Of all the buildings that have served as the Los Angeles Clippers’ houses of horrors over the years, none has created bigger nightmares for them than EnergySolutions Arena.
Before the Clippers won in Salt Lake City last season, they had not won a game in Utah since Jan. 22, 2003, and had won only once in Salt Lake City since April 18, 1989, which was one month after Blake Griffin was born. The Clippers had not won two straight in Utah since 1980, a stretch of 44 games.
It looked like the streak would continue Monday night, as the Utah Jazz took a 14-point second-half lead against the Clippers and were in control of the game in the fourth quarter before the Clippers came back late and outscored the Jazz 32-21 in the final period.
The Clippers beat the Jazz 105-104 and snapped Utah’s streak of 12 straight home wins dating back to last season. In the process, Los Angeles broke its own three-game road losing streak. The win also put the Clippers atop the Pacific Division and three games ahead of the Los Angeles Lakers.
Here are three takeaways from the game:
Griffin’s big night
Through three quarters Monday evening, Griffin was seemingly the only member of the Clippers who came to play. No other Clippers player had reached double figures by the start the fourth quarter; meanwhile, the Jazz had five players in double figures at that point. Griffin finished the game with 30 points and 11 rebounds, and was the biggest reason the Clippers were in the game late. While the Clippers were outscored in the paint 36-20 in the first half, they outscored the Jazz in the paint 36-14 in the second half. It was Griffin’s first 30-point game of the season. Even more impressive was his aggressiveness on both sides of the court late in the game, after struggling in those spots during the end of the Clippers’ previous road trip. “[My teammates] gave me the confidence,” Griffin told Prime Ticket on the court after the game. “They told me to keep shooting. They told me to keep attacking. Thankfully, some of [the shots] dropped, and they gave me the ball in the right spots.”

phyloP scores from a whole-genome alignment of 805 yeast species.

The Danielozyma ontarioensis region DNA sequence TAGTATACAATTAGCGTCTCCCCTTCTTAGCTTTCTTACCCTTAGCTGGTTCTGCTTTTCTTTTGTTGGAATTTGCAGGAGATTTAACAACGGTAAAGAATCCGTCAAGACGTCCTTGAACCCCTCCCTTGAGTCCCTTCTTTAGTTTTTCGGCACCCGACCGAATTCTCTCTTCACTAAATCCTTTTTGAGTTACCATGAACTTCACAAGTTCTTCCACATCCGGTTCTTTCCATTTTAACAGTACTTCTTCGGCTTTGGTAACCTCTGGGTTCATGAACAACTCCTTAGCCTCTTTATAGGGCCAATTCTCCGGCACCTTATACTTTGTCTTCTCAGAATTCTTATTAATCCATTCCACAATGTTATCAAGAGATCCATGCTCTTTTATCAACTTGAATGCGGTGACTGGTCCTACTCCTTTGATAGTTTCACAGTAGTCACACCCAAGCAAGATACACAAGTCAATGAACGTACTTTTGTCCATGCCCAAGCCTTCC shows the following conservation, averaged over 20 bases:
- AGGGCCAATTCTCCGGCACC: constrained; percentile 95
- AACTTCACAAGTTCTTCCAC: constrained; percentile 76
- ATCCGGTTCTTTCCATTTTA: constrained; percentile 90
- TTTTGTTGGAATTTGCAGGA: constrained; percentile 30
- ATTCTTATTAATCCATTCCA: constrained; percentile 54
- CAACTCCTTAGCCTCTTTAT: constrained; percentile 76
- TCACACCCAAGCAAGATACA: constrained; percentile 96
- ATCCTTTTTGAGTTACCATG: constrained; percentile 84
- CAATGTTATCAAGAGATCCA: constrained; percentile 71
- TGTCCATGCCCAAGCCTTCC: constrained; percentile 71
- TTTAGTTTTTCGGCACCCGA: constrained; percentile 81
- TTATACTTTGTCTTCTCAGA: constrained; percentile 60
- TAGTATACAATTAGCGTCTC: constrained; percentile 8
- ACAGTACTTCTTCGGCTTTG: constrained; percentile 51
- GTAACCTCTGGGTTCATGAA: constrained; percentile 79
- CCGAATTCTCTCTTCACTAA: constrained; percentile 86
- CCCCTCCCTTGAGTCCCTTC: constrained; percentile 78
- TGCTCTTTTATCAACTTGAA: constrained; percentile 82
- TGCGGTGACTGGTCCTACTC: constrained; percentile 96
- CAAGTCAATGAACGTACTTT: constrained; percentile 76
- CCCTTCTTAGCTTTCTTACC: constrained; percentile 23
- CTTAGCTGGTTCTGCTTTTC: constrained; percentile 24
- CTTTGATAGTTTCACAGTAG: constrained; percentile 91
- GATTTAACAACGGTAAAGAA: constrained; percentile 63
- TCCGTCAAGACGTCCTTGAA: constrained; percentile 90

Odom turns a corner
Even though Lamar Odom hasn’t missed a game this season, some within the organization continued to view him the same way they did Chauncey Billups and Grant Hill, who were recovering from injuries. In Odom’s case, he wasn’t really injured -- outside of his sore knees -- but overweight. He has lost about 15 pounds since the start of the season and is beginning to show signs of his former self. He played 18 minutes Monday, and finished with seven points, six rebounds and a block. More important, his points and rebounds came during timely situations in the second half as the Clippers were making a comeback. Combine that with playing 21 minutes against the Sacramento Kings on Saturday, and finishing with six points, five rebounds and five assists, and Odom has strung together his best set of games in more than a year. “He was active,” Clippers coach Vinny Del Negro told reporters after the game. “He made a couple of good passes out of the side out of bounds late, which was important for us. He can see over the defense. He had a couple shots and rebounds, and spaced the floor for us. He’s just getting his timing back, but he’s a weapon for us and is only going to get better with time.”
The biggest thing the Clippers failed to do in their previous three defeats on the road was finish strong. They totally collapsed late in their losses to the Brooklyn Nets and Atlanta Hawks. Against the Jazz, despite trailing by 10 points in the fourth quarter, the Clippers continued to chip away at Utah’s lead before taking control of the game. Once again, the biggest reason for the turnaround was the Clippers' bench. After sleepwalking through three quarters, the Clippers' reserves came to life, as Jamal Crawford finished with 20 points, Eric Bledsoe added 10 points, and Odom and Matt Barnes combined for 14 points. “We have to use our depth,” Del Negro said. “It was like two teams in the first half and the second half, but I’m proud of the way the guys stuck together and battled through it and made plays down the stretch.”